September saw huge spike in home sales as Stamp Duty holiday ended
Property sales rocketed to 165,720 in September – up a massive 59.7% from August and 67.3% higher than a year earlier, according to HM Revenue and Customs.
It was the highest level of September sales since they were first measured in this way in 2005 and significantly higher than any other September in the past decade.
The spike came as buyers rushed to beat the end of the Stamp Duty deadline which finished at the end of the month.
Sarah Coles, personal finance analyst at Hargreaves Lansdown, said of the figures: “Sales were more than two thirds higher than a year earlier, but they were still below the peaks in March, when the stamp duty holiday was first due to come to an end, and June, when the tax relief was cut substantially. However, by this stage, the stamp duty saving wasn’t much to write home about: the most buyers could save was £2,500.
“The fact we saw a surge at all shows the psychological power of the tax break. For those who had been locked in an incredibly frustrating housing market for months, and may have initially been aiming for one of the earlier deadlines, this was a final chance to at least get a small saving on the painful and expensive process of buying a house.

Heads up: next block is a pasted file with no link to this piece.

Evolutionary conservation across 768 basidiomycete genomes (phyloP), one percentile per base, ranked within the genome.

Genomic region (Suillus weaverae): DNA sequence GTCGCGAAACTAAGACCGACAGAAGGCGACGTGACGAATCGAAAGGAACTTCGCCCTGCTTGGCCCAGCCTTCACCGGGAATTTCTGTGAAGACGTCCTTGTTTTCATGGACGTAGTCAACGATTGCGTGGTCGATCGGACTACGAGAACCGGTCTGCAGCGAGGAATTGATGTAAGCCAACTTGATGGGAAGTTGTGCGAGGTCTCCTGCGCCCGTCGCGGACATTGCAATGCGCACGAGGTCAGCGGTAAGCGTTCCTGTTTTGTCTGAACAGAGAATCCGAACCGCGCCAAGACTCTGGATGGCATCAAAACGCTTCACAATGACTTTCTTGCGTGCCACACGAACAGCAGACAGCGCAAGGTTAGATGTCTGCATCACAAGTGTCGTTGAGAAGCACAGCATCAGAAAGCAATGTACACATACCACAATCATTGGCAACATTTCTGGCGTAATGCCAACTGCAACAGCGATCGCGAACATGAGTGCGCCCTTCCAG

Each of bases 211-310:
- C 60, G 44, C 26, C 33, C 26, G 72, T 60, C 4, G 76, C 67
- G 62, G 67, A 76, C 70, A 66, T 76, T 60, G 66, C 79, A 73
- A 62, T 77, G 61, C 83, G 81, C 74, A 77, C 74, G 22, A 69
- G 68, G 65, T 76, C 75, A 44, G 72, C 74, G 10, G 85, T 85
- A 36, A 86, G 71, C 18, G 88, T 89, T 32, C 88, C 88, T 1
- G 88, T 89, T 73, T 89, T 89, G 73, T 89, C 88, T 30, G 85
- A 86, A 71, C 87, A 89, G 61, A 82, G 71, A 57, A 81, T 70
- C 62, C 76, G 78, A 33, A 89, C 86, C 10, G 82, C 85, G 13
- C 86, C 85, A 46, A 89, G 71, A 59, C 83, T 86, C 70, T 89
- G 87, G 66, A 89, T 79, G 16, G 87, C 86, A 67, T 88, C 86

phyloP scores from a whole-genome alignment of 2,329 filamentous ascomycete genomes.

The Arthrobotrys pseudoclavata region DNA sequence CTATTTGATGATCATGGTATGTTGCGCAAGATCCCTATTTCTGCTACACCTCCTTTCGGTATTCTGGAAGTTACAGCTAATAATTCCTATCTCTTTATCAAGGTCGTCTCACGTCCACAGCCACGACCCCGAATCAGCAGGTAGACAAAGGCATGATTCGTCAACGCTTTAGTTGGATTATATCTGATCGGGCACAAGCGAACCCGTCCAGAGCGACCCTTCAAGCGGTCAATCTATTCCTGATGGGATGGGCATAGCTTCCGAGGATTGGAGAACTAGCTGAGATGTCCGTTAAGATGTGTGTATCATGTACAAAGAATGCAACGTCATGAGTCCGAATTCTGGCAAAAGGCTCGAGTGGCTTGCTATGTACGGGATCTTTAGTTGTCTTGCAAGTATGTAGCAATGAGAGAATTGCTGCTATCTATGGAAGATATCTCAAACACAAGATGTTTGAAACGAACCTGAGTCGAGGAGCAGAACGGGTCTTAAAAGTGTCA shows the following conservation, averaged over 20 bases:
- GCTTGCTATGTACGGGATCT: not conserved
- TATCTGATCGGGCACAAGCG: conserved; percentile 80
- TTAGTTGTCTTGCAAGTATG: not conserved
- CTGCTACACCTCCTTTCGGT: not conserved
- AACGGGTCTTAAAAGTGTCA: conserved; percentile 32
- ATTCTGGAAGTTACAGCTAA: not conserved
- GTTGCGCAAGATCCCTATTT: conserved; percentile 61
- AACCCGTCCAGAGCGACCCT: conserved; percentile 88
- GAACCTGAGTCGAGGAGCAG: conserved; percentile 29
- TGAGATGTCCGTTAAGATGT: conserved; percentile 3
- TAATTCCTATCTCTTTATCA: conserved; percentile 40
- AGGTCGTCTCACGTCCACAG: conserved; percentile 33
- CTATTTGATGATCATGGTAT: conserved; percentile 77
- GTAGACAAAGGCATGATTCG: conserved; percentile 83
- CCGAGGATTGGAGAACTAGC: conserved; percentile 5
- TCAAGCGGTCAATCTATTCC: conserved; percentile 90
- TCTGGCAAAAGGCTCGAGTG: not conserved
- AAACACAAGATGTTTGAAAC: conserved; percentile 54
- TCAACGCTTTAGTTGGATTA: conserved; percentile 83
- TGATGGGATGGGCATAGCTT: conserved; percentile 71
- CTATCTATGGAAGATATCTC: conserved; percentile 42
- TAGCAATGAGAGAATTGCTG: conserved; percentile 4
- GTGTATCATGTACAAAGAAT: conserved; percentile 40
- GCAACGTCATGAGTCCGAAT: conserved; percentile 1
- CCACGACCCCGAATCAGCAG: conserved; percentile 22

“We expect to see sales slow from this point, reflecting the fact that agents reported a drop in buyer interest in August and a leveling off in September. We’ve also seen six successive months of drops in the number of properties coming to the market, so even if there were plenty of keen buyers, the property drought would keep a lid on sales.”
Paul Stockwell, chief commercial officer at Gatehouse Bank, added: “The stamp duty reduction alone has not been responsible for whipping up the enormous demand we have seen since last summer, but it has encouraged transactions to bunch uncharacteristically into several big peaks.
“It will likely now equally cause a slump in sales in October, like the one witnessed in July when the most generous stamp duty savings were trimmed.
“Low supply and continued high demand, particularly driven by buyers searching for more space, will almost certainly keep prices high, but transactions look likely to settle back down to historic norms while stamp duty costs remain a major financial obstacle for many buyers.”